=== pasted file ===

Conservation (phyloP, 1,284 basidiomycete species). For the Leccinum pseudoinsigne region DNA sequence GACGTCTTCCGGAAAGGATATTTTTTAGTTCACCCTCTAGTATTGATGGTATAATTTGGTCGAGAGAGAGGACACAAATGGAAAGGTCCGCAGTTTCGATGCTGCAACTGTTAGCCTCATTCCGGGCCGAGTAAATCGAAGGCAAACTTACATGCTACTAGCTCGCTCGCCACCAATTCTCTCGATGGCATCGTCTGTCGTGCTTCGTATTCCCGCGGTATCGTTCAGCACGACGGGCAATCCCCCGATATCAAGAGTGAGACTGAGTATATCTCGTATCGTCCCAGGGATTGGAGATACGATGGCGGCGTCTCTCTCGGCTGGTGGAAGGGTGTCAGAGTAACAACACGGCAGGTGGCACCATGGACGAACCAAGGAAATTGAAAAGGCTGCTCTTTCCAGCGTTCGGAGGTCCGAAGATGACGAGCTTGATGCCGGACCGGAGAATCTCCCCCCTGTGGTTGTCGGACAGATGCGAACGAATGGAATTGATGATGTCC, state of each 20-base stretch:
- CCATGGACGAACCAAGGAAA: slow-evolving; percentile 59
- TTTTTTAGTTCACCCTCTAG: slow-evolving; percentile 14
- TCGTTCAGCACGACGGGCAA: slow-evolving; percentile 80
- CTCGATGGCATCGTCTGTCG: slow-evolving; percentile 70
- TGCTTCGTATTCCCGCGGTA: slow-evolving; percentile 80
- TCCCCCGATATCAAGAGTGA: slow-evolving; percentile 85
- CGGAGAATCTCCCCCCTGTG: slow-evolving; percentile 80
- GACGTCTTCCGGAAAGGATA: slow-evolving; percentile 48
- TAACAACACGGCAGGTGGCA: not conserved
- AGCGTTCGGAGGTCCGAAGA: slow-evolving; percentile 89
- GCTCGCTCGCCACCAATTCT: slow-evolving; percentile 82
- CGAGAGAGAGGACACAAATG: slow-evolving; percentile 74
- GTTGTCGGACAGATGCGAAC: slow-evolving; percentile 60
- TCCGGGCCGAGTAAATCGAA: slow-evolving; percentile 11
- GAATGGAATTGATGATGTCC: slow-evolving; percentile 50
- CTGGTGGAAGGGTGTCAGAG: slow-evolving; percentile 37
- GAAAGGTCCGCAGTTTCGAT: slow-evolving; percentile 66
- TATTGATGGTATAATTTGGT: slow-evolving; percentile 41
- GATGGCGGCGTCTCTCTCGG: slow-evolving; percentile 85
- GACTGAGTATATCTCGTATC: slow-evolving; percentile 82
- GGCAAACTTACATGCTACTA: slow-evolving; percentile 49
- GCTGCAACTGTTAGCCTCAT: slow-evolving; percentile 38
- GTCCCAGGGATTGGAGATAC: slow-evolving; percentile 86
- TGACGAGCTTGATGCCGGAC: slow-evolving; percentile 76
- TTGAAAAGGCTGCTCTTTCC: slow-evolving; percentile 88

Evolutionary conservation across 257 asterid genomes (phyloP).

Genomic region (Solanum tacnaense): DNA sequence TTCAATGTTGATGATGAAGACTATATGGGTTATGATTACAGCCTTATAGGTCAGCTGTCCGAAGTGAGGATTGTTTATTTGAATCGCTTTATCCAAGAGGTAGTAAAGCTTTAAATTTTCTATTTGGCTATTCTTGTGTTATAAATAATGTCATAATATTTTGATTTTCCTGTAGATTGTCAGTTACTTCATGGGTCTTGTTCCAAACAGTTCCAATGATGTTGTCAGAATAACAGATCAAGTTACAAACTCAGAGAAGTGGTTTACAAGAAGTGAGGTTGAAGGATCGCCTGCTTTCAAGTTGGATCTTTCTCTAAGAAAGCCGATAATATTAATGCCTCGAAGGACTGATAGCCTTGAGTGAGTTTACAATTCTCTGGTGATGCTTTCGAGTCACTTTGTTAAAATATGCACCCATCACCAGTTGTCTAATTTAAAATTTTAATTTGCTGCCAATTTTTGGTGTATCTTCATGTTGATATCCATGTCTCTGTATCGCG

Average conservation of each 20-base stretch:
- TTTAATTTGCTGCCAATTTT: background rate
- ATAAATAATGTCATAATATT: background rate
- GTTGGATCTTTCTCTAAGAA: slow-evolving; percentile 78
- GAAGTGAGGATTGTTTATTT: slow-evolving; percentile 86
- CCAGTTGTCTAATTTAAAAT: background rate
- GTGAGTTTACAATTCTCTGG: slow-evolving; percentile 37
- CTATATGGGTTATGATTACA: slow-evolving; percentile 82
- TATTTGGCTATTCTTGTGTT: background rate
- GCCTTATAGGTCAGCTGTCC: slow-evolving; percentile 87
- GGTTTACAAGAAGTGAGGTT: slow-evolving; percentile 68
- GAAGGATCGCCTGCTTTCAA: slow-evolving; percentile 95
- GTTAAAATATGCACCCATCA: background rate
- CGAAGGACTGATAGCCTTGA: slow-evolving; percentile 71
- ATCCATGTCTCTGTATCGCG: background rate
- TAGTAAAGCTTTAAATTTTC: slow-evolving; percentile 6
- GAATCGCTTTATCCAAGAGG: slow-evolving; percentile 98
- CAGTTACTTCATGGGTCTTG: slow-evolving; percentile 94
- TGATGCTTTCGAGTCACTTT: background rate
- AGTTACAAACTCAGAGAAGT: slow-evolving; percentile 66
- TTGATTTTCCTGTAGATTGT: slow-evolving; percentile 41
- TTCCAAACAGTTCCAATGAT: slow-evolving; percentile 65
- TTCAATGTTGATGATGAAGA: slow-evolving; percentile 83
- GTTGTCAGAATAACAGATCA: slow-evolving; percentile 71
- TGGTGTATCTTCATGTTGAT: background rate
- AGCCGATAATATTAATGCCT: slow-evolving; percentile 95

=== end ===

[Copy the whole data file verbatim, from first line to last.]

Conservation (phyloP, 1,284 basidiomycete species). For the Leccinum pseudoinsigne region DNA sequence GACGTCTTCCGGAAAGGATATTTTTTAGTTCACCCTCTAGTATTGATGGTATAATTTGGTCGAGAGAGAGGACACAAATGGAAAGGTCCGCAGTTTCGATGCTGCAACTGTTAGCCTCATTCCGGGCCGAGTAAATCGAAGGCAAACTTACATGCTACTAGCTCGCTCGCCACCAATTCTCTCGATGGCATCGTCTGTCGTGCTTCGTATTCCCGCGGTATCGTTCAGCACGACGGGCAATCCCCCGATATCAAGAGTGAGACTGAGTATATCTCGTATCGTCCCAGGGATTGGAGATACGATGGCGGCGTCTCTCTCGGCTGGTGGAAGGGTGTCAGAGTAACAACACGGCAGGTGGCACCATGGACGAACCAAGGAAATTGAAAAGGCTGCTCTTTCCAGCGTTCGGAGGTCCGAAGATGACGAGCTTGATGCCGGACCGGAGAATCTCCCCCCTGTGGTTGTCGGACAGATGCGAACGAATGGAATTGATGATGTCC, state of each 20-base stretch:
- CCATGGACGAACCAAGGAAA: slow-evolving; percentile 59
- TTTTTTAGTTCACCCTCTAG: slow-evolving; percentile 14
- TCGTTCAGCACGACGGGCAA: slow-evolving; percentile 80
- CTCGATGGCATCGTCTGTCG: slow-evolving; percentile 70
- TGCTTCGTATTCCCGCGGTA: slow-evolving; percentile 80
- TCCCCCGATATCAAGAGTGA: slow-evolving; percentile 85
- CGGAGAATCTCCCCCCTGTG: slow-evolving; percentile 80
- GACGTCTTCCGGAAAGGATA: slow-evolving; percentile 48
- TAACAACACGGCAGGTGGCA: not conserved
- AGCGTTCGGAGGTCCGAAGA: slow-evolving; percentile 89
- GCTCGCTCGCCACCAATTCT: slow-evolving; percentile 82
- CGAGAGAGAGGACACAAATG: slow-evolving; percentile 74
- GTTGTCGGACAGATGCGAAC: slow-evolving; percentile 60
- TCCGGGCCGAGTAAATCGAA: slow-evolving; percentile 11
- GAATGGAATTGATGATGTCC: slow-evolving; percentile 50
- CTGGTGGAAGGGTGTCAGAG: slow-evolving; percentile 37
- GAAAGGTCCGCAGTTTCGAT: slow-evolving; percentile 66
- TATTGATGGTATAATTTGGT: slow-evolving; percentile 41
- GATGGCGGCGTCTCTCTCGG: slow-evolving; percentile 85
- GACTGAGTATATCTCGTATC: slow-evolving; percentile 82
- GGCAAACTTACATGCTACTA: slow-evolving; percentile 49
- GCTGCAACTGTTAGCCTCAT: slow-evolving; percentile 38
- GTCCCAGGGATTGGAGATAC: slow-evolving; percentile 86
- TGACGAGCTTGATGCCGGAC: slow-evolving; percentile 76
- TTGAAAAGGCTGCTCTTTCC: slow-evolving; percentile 88

Evolutionary conservation across 257 asterid genomes (phyloP).

Genomic region (Solanum tacnaense): DNA sequence TTCAATGTTGATGATGAAGACTATATGGGTTATGATTACAGCCTTATAGGTCAGCTGTCCGAAGTGAGGATTGTTTATTTGAATCGCTTTATCCAAGAGGTAGTAAAGCTTTAAATTTTCTATTTGGCTATTCTTGTGTTATAAATAATGTCATAATATTTTGATTTTCCTGTAGATTGTCAGTTACTTCATGGGTCTTGTTCCAAACAGTTCCAATGATGTTGTCAGAATAACAGATCAAGTTACAAACTCAGAGAAGTGGTTTACAAGAAGTGAGGTTGAAGGATCGCCTGCTTTCAAGTTGGATCTTTCTCTAAGAAAGCCGATAATATTAATGCCTCGAAGGACTGATAGCCTTGAGTGAGTTTACAATTCTCTGGTGATGCTTTCGAGTCACTTTGTTAAAATATGCACCCATCACCAGTTGTCTAATTTAAAATTTTAATTTGCTGCCAATTTTTGGTGTATCTTCATGTTGATATCCATGTCTCTGTATCGCG

Average conservation of each 20-base stretch:
- TTTAATTTGCTGCCAATTTT: background rate
- ATAAATAATGTCATAATATT: background rate
- GTTGGATCTTTCTCTAAGAA: slow-evolving; percentile 78
- GAAGTGAGGATTGTTTATTT: slow-evolving; percentile 86
- CCAGTTGTCTAATTTAAAAT: background rate
- GTGAGTTTACAATTCTCTGG: slow-evolving; percentile 37
- CTATATGGGTTATGATTACA: slow-evolving; percentile 82
- TATTTGGCTATTCTTGTGTT: background rate
- GCCTTATAGGTCAGCTGTCC: slow-evolving; percentile 87
- GGTTTACAAGAAGTGAGGTT: slow-evolving; percentile 68
- GAAGGATCGCCTGCTTTCAA: slow-evolving; percentile 95
- GTTAAAATATGCACCCATCA: background rate
- CGAAGGACTGATAGCCTTGA: slow-evolving; percentile 71
- ATCCATGTCTCTGTATCGCG: background rate
- TAGTAAAGCTTTAAATTTTC: slow-evolving; percentile 6
- GAATCGCTTTATCCAAGAGG: slow-evolving; percentile 98
- CAGTTACTTCATGGGTCTTG: slow-evolving; percentile 94
- TGATGCTTTCGAGTCACTTT: background rate
- AGTTACAAACTCAGAGAAGT: slow-evolving; percentile 66
- TTGATTTTCCTGTAGATTGT: slow-evolving; percentile 41
- TTCCAAACAGTTCCAATGAT: slow-evolving; percentile 65
- TTCAATGTTGATGATGAAGA: slow-evolving; percentile 83
- GTTGTCAGAATAACAGATCA: slow-evolving; percentile 71
- TGGTGTATCTTCATGTTGAT: background rate
- AGCCGATAATATTAATGCCT: slow-evolving; percentile 95